A nominal mintage of 33,183 half eagles was accomplished in 1805 but some of the coins may have been dated 1804, or even earlier.
Five die varieties are known for the date.
This particular example is bright, clean and flashy, with above average eye appeal.
The Large Eagle Draped Bust design for Half Eagles was utilized from 1795 until (only) 1807.
Listed at $16,300 in the CDN CPG, $14,500 in the NGC price guide and $16,000 in Trends.
Dealers are welcomed to make offers!
Capped Bust, Heraldic Eagle $5 Half Eagle
Great rarities abound in early half eagle series Early $5 half eagle coins extend from 1795 to 1834 and include five major types.
The time frame also includes some of the greatest rarities in the entire U.S. coin series.
Between 1795 and 1798 half eagles use the Capped Bust, Small Eagle designs.
There is an overlap in dates in which some design elements were used, with the Capped Bust, Heraldic Eagle type dating from 1795 to 1807.
The Capped Draped Bust design appears from 1807 to 1812, Capped Head on a large planchet from 1813 to 1829, and Capped Head on a small planchet from 1829 to 1834.
The overlapping dates in which both the Capped Bust, Small Eagle and Capped Bust, Heraldic Eagle designs were used between 1795 and 1798 may be due to emergency conditions under which additional coins were required to be struck in late 1798 using older dies.
The mintages of the 18th century half eagles were remarkably small by today's standards.
The highest mintage was 24,867 pieces produced in 1798.
The highest mintage of any half eagle coin with the Capped Bust design, regardless of reverse, is 64,093 pieces for all varieties of the 1806 issue.
The 1798 Capped Bust, Small Eagle half eagle is known from perhaps seven examples.
John Reich redesigned the denomination for 1807, with the introduction of the Capped Draped Bust type. This design would continue in use through 1812. Mintages are higher, but still very small by today's standards.
The highest mintage was 100,287 for all varieties of the 1810 issue.
The 1810 Capped Draped Bust, Small Date, Small 5 half eagle and the 1810 Large Date, Small 5 $5 coin are each known from perhaps five pieces. Reich's design was modified in 1813 and is today called Capped Bust by collectors.
The diameter of the coin was reduced during 1829, but the Capped Bust design was retained.
The reduced design was modified by Mint Engraver William Kneass.
The style would continue through 1834. Mintage figures may be helpful with these later Capped Bust half eagles, but they do not bear any direct relationship to the surviving numbers of coins of each date and variety.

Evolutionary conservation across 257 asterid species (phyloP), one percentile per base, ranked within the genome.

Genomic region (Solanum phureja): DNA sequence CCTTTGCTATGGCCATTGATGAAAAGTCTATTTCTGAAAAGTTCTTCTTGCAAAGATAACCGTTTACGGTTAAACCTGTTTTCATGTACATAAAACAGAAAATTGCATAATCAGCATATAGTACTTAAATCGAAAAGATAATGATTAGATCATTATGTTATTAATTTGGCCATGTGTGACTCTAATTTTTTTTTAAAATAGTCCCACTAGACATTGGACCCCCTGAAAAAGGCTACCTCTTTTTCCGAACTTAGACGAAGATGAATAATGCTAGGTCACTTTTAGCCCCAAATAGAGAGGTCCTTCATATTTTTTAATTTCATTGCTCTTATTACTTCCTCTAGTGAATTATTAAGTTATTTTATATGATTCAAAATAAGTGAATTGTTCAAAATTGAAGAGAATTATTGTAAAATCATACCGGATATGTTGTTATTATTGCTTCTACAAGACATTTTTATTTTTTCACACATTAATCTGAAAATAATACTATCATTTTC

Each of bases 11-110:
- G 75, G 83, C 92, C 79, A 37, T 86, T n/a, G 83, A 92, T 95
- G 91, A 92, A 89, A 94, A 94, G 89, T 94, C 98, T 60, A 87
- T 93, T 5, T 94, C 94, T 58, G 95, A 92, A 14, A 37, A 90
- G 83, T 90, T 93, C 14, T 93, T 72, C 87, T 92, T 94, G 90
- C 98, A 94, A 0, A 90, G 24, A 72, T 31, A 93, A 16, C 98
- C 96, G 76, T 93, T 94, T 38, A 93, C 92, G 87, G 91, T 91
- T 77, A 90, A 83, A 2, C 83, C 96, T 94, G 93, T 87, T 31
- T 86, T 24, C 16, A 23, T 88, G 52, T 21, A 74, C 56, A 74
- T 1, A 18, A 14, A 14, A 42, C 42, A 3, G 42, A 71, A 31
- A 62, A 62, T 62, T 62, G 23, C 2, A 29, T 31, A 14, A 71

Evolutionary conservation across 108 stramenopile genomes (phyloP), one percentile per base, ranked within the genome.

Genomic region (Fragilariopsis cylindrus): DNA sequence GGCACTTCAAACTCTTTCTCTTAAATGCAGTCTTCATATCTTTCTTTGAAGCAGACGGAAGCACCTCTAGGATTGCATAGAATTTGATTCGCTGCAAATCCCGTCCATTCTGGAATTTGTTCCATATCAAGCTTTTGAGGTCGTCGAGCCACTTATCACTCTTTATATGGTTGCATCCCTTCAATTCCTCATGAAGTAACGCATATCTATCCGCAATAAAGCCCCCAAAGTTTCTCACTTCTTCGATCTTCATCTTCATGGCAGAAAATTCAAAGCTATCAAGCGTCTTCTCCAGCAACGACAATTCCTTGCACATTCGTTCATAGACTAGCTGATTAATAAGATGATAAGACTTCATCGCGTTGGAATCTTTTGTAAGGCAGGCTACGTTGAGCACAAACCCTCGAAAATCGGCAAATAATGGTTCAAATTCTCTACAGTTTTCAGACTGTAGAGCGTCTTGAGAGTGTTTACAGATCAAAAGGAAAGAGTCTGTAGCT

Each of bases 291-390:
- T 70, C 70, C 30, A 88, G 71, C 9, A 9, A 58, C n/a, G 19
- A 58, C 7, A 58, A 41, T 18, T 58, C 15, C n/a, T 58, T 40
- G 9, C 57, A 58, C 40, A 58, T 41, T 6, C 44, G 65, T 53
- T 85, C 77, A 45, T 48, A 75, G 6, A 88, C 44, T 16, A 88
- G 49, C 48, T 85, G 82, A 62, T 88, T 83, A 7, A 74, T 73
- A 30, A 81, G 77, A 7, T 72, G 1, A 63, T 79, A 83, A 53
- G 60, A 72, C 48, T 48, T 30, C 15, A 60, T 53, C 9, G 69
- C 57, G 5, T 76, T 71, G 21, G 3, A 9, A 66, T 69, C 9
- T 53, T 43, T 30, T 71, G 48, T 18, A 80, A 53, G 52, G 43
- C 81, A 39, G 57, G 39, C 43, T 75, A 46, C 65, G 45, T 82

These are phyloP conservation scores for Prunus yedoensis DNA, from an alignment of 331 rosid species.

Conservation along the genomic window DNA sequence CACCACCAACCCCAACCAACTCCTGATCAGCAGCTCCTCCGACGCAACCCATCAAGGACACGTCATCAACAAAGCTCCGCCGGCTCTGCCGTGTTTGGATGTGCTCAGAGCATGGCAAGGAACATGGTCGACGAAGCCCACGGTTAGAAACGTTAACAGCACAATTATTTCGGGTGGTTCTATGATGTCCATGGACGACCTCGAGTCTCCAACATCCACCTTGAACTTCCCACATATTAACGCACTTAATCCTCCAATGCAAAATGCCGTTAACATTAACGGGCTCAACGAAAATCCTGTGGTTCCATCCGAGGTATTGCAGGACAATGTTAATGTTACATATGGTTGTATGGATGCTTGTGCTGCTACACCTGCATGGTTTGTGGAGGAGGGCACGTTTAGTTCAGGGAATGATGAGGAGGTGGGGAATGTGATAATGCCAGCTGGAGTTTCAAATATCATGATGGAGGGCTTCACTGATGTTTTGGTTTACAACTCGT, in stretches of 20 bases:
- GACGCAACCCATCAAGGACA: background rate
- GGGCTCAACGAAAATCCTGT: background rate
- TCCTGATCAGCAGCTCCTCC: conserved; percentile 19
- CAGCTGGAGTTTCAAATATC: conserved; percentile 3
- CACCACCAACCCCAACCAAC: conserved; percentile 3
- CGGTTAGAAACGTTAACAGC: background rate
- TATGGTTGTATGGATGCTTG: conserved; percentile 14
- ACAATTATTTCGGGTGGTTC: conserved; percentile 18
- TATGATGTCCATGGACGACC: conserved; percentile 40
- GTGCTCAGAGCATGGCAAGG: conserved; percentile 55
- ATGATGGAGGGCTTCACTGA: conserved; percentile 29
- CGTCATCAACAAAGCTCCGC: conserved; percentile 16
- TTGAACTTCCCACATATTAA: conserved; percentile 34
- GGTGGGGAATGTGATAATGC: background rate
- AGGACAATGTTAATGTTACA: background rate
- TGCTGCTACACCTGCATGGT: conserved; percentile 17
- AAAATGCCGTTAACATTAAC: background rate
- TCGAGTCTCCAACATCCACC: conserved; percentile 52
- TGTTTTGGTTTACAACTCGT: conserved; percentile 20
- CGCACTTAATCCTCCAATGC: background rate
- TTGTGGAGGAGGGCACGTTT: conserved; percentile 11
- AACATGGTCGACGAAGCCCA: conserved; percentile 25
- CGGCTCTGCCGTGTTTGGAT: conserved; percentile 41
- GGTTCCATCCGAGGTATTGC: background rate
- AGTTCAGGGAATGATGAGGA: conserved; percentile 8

There are only three examples of the 1822 coin. In United States Gold Coins, An Analysis of Auction Records, Volume IV, Half Eagles 1795-1929 , David W. Akers says: “The legendary 1822 half eagle is the most famous and desirable U.S. gold coin.
It traded hands at fantastic prices when other great rarities that are now worth six-figure prices were bringing mere pittances.
There are three known specimens, two permanently impounded in the Smithsonian Institution. ...
” The 1815 Capped Bust half eagle is another almost legendary rarity, believed to have a survival rate of 12 to 13 specimens. Akers says of this coin: “Without question, the 1815 half eagle is one of the most famous and desirable of all U.S. coins. A few other coins, even of this type, may be more rare, but with the exception of the 1822 half eagle, it is unlikely that any other U.S. gold coin is more desirable.”
Akers' reference to other more rare coins may be addressing the 1825/4 Capped Bust, Evenly Spaced Date half eagle. This coin is now known from two examples. For many years it was believed the example in the Louis Eliasberg Collection was unique. The surviving half eagles from 1827 to 1834 are primarily in Uncirculated condition, an indication the coins may not have circulated very much.
More great rarities exist in this area.
Among these are the 1828/7 overdate, known from perhaps 10 to 12 specimens; the 1828, known from 12 to 15 pieces; and the 1829 Large Planchet variety, known from seven to eight examples.
The Small Planchet coins have low survival rates also.
The 1829 Small Planchet coin is known from perhaps 10 to 12 pieces; the 1832 Capped Bust, Curved Base 2, 12 Stars, Small Planchet variety is known from perhaps six examples; and of the 1832 Capped Bust, Square Base 2, 13 Stars, Small Planchet variety, perhaps 20 to 25 coins survive.
No Mint marks appear on any of the half eagles struck between 1795 and 1834.
Date of authorization: April 2, 1792
Dates of issue: 1795-1807
Designer/Engraver: Robert Scot
Diameter: 25.00 mm/0.99 inch
Weight: 8.75 grams/0.28 ounce
Metallic Content: 91.67% gold, 8.33% copper and silver
Weight of pure gold: 8.02 grams/0.26 ounce
Mint mark: None
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